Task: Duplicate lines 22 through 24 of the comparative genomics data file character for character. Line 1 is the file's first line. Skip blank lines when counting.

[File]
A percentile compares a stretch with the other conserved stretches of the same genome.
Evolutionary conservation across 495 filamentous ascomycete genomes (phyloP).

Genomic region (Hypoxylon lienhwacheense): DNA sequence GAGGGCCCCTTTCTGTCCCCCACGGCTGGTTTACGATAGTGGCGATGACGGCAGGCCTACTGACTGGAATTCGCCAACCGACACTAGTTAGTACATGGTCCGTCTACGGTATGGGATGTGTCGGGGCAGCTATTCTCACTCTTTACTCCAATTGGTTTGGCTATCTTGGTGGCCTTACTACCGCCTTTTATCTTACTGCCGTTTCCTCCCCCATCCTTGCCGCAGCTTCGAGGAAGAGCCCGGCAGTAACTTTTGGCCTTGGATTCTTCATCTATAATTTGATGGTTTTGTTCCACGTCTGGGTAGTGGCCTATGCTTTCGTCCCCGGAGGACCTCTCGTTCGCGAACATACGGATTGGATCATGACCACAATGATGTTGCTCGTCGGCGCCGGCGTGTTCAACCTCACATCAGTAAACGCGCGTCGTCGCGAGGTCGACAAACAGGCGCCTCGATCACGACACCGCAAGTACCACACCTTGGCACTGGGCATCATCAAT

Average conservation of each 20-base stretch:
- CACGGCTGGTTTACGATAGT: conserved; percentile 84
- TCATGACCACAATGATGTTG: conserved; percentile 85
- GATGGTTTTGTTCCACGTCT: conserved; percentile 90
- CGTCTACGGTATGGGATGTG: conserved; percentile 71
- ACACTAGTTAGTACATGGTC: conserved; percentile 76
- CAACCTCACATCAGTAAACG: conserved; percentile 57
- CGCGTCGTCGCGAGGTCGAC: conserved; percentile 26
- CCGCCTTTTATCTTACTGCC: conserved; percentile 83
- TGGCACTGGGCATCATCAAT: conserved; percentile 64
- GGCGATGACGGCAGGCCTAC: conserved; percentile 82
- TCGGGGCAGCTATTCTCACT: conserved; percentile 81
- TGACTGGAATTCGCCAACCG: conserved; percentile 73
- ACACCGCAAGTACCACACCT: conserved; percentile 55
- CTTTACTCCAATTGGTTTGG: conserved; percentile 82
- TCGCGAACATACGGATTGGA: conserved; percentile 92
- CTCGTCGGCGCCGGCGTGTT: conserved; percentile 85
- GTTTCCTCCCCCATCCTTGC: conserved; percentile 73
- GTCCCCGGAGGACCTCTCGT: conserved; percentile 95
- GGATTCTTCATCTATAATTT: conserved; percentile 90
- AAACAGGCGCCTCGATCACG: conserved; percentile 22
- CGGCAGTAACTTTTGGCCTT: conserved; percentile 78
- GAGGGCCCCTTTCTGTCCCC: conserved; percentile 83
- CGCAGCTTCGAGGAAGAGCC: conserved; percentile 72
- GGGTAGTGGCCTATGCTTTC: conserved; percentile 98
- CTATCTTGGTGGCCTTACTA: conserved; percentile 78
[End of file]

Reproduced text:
- GTCCCCGGAGGACCTCTCGT: conserved; percentile 95
- GGATTCTTCATCTATAATTT: conserved; percentile 90
- AAACAGGCGCCTCGATCACG: conserved; percentile 22